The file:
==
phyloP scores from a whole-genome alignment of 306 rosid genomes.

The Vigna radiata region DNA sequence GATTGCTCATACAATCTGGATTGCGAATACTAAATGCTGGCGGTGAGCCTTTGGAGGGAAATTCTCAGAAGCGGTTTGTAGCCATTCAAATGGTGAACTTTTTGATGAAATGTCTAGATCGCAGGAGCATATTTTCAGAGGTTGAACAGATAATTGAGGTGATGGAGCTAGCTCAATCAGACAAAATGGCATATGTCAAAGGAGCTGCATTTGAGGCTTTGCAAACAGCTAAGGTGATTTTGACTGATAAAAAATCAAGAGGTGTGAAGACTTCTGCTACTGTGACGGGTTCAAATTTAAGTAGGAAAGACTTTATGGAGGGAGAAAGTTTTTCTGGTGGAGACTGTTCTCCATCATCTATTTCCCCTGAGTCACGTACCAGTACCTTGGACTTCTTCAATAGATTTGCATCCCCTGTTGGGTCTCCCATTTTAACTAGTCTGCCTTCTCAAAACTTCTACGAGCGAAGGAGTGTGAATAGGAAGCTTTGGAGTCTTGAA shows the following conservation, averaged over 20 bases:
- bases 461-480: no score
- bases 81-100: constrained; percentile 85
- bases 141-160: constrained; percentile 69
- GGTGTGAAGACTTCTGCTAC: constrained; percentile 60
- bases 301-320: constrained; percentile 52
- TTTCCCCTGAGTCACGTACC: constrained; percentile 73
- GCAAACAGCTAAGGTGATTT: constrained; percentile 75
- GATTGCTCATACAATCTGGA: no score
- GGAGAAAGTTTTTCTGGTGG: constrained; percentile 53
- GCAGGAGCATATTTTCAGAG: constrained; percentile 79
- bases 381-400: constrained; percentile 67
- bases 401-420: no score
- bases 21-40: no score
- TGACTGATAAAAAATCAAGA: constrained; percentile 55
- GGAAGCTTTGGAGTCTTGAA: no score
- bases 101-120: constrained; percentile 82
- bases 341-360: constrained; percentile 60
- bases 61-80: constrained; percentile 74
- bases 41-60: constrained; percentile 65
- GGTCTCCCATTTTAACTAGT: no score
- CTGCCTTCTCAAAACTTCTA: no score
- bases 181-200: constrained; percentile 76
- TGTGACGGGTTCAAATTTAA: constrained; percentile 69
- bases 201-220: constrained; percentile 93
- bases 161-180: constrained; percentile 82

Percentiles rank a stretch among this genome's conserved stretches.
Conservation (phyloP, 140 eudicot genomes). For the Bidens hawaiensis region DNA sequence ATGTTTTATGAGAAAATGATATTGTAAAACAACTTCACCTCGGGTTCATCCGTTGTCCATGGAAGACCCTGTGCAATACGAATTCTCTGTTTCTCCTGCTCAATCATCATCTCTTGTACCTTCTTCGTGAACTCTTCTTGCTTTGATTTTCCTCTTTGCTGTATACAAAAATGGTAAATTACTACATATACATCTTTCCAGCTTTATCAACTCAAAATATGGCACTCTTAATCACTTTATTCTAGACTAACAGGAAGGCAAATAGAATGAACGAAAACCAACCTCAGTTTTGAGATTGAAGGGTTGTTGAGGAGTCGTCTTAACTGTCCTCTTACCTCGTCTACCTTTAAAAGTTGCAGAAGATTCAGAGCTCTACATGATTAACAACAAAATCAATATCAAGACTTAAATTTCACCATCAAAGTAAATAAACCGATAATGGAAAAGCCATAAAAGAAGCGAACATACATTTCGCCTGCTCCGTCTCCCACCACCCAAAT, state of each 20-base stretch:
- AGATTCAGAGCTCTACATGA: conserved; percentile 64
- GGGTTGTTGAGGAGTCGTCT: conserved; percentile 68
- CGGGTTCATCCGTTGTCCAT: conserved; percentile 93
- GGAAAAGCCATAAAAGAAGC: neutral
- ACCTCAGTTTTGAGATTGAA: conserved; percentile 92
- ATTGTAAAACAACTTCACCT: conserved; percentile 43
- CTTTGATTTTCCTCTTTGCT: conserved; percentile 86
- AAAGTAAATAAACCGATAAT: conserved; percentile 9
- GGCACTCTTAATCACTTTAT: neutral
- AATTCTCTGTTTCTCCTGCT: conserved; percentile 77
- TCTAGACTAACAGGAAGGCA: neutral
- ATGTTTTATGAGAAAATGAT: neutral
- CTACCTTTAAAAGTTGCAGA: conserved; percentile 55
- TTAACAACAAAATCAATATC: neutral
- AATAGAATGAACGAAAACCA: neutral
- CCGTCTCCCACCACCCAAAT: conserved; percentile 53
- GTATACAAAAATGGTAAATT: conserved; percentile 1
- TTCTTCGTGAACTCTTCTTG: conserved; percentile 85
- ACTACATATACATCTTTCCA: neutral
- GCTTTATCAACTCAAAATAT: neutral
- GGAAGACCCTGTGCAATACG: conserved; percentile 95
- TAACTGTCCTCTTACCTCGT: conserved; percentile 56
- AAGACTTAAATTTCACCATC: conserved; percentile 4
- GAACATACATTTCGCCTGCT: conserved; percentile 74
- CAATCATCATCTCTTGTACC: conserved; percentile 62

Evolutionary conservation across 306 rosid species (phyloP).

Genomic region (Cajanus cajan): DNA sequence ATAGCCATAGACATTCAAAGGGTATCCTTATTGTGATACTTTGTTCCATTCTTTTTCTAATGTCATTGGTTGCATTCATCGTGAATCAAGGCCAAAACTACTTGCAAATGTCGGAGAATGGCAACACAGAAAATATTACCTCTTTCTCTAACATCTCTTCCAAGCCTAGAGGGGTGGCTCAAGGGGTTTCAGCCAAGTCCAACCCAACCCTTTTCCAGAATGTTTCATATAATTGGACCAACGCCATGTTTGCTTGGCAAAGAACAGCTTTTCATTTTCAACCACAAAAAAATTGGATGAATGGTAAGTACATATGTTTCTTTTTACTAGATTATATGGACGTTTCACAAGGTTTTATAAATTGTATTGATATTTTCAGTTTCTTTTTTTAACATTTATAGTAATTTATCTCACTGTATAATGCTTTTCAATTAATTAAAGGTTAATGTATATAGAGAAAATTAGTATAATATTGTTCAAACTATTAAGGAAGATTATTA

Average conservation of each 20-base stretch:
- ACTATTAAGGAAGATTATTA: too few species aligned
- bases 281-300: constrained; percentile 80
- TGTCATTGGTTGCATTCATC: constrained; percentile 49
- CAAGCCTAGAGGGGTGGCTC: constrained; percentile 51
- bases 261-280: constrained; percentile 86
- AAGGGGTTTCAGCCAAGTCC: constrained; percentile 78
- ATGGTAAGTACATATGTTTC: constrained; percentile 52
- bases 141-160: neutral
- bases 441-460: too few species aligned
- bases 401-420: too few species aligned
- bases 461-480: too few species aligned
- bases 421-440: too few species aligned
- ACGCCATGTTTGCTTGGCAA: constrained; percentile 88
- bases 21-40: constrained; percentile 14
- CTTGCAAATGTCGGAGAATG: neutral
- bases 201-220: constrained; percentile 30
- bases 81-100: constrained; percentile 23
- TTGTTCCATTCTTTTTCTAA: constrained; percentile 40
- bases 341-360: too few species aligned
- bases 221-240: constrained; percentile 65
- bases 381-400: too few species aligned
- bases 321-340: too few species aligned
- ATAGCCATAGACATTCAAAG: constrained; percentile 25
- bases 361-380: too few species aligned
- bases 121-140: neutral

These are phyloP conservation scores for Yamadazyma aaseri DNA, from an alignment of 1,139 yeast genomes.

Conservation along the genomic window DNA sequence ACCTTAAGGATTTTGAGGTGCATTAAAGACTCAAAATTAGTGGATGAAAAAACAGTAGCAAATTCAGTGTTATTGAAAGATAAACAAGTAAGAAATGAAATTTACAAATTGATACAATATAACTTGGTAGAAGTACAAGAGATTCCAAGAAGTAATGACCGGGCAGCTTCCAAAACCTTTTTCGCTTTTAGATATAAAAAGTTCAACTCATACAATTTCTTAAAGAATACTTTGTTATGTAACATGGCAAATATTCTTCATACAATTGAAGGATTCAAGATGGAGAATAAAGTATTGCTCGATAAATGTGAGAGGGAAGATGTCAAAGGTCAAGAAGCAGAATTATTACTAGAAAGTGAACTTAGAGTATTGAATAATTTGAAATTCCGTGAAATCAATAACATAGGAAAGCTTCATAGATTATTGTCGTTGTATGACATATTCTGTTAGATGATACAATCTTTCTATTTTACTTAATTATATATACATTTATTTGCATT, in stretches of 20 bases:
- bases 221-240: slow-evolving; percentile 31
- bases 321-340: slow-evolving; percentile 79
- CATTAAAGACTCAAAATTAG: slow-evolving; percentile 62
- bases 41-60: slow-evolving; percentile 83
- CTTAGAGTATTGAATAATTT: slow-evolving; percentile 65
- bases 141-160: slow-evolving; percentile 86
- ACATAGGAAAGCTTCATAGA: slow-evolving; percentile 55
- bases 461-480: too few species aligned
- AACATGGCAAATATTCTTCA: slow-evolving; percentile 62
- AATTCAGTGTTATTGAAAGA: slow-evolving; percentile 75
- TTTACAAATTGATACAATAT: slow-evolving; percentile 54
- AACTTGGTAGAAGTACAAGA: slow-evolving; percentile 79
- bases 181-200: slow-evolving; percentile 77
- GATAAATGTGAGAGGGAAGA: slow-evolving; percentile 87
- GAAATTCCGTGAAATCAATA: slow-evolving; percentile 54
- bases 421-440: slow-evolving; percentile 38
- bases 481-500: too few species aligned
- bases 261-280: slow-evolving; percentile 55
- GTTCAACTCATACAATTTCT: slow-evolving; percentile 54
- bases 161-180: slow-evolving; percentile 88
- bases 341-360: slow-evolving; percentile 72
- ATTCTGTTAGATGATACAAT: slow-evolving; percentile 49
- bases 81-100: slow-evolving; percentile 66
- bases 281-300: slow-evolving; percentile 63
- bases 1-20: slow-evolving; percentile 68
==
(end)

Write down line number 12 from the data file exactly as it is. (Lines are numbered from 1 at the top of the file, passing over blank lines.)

- GCAGGAGCATATTTTCAGAG: constrained; percentile 79